There's a few things 36-year-old coal billionaire Nathan Tinkler will miss when he moves to Singapore: the surf at Newcastle, our wonderful beaches, and not being able to drive faster than 90km/h in his fleet of Ferraris, or his Bugatti Veyron.
But the pain of his loss will surely be salved by paying little or no tax. Won't it?
The maximum personal tax rate in Singapore is 20 per cent, or less than half what it is in Australia; there is no capital gains tax, which should pay dividends, because the $915 million Tinkler has made since 2006 has been from buying and selling shares; and best of all, if he's in Singapore for more than half the year, or 183 days out of 365, he will pay no tax at all on his foreign income.
Tinkler has already sold one of his Newcastle residences at a knock-down price, exchanging sale contracts at breakneck speed. He has also had his PR man Tim Allerton tell the world he is taking his family to Singapore for keeps. So, on the face of it, he should be able to escape paying Australian tax as well, provided he's not in the country for more than that magic 183 days.
So will he pay any tax at all? Remarkably, it seems, he will pay just as much as if he stayed in Australia, if that's where the deals are. And he may even pay more.
According to a top tax lawyer contacted by The Power Index this morning, non-residents can't escape Australian tax if they're buying and selling Australian land, which is what Tinkler is almost certainly doing when he buys and sells shares in coal mines and coal companies.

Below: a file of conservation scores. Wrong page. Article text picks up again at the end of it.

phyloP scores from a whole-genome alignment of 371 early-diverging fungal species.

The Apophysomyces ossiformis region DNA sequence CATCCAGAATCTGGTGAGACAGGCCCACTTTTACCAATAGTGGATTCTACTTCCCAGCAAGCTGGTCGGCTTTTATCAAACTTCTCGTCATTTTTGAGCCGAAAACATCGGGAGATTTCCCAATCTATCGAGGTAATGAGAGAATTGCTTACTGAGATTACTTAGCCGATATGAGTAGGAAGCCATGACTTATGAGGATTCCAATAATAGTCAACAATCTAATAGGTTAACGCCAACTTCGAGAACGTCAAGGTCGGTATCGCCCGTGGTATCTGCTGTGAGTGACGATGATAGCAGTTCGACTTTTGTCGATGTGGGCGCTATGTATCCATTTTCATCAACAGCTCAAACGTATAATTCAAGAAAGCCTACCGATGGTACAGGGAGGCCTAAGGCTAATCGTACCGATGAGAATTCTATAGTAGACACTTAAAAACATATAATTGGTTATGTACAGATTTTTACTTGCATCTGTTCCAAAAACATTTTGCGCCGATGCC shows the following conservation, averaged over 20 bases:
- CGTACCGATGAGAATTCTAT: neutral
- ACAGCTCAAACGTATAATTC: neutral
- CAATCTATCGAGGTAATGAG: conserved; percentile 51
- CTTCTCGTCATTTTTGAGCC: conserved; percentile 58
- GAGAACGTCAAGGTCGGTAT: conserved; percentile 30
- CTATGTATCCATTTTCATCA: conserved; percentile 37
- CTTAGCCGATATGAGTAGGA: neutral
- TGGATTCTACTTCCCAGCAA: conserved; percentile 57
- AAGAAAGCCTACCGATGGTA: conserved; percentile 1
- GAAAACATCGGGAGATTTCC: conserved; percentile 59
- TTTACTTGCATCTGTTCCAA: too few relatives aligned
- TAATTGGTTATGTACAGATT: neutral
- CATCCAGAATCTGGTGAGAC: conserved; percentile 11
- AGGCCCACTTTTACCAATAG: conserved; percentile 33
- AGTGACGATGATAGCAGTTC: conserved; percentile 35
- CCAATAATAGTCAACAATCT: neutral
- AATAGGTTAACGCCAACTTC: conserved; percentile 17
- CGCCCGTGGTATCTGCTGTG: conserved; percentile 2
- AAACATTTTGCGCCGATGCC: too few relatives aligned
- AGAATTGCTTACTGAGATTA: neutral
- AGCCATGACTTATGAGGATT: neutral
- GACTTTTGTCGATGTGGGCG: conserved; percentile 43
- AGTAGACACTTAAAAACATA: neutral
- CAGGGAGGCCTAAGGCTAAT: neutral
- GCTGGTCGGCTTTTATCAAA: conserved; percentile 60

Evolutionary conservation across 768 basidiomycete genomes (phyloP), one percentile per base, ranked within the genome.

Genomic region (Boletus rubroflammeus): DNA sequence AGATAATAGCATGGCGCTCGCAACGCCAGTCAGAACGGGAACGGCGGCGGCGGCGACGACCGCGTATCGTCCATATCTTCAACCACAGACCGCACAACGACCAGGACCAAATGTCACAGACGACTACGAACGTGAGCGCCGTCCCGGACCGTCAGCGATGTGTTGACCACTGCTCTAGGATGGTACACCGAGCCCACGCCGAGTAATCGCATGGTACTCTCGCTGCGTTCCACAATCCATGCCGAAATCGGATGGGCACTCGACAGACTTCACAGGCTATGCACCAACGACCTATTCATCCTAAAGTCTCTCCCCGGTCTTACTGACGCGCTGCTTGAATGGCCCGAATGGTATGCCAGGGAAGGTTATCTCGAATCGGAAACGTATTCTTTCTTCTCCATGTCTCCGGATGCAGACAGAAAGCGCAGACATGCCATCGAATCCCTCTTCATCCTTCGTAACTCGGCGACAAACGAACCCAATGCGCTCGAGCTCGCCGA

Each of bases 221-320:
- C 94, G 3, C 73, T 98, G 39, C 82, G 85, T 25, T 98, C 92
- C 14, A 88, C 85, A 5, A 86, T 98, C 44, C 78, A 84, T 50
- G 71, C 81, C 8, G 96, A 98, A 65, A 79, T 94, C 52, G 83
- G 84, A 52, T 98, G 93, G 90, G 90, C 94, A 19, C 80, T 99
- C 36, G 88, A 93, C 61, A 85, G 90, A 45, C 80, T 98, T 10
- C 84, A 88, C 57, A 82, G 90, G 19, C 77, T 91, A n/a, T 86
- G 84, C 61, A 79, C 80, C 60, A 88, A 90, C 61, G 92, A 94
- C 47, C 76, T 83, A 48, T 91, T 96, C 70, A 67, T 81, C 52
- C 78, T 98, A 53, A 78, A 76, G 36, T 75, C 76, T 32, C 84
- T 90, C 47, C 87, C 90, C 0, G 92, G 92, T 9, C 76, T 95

As a non-resident, he will also lose the concessions you get on CGT by holding the assets for more than a year.
What's more, there appears to be no way for him to escape tax by setting up a string of foreign companies (like Alan Bond used to do) so that the profit lands in some exotic tax haven. That apparently won't wash.
Currently, Tinkler is talking about the biggest deal of his life, privatising Whitehaven Coal at the bargain price of $4 billion. But even if he can achieve this, and flick it on at a profit in 18 months, he'll still have to leave 45 per cent of the money on the table for Australian taxpayers. He won't be able to make a squillion out of the nation's mining wealth and cart the money offshore.
In the long run, he may well be able to avoid hundreds of millions of dollars in tax by basing himself in Singapore, but only if he trades assets other than land and/or looks outside Australia for his deals.
It's nice to know our tax system works.
This article first appeared on The Power Index on June 14. Republished with permission.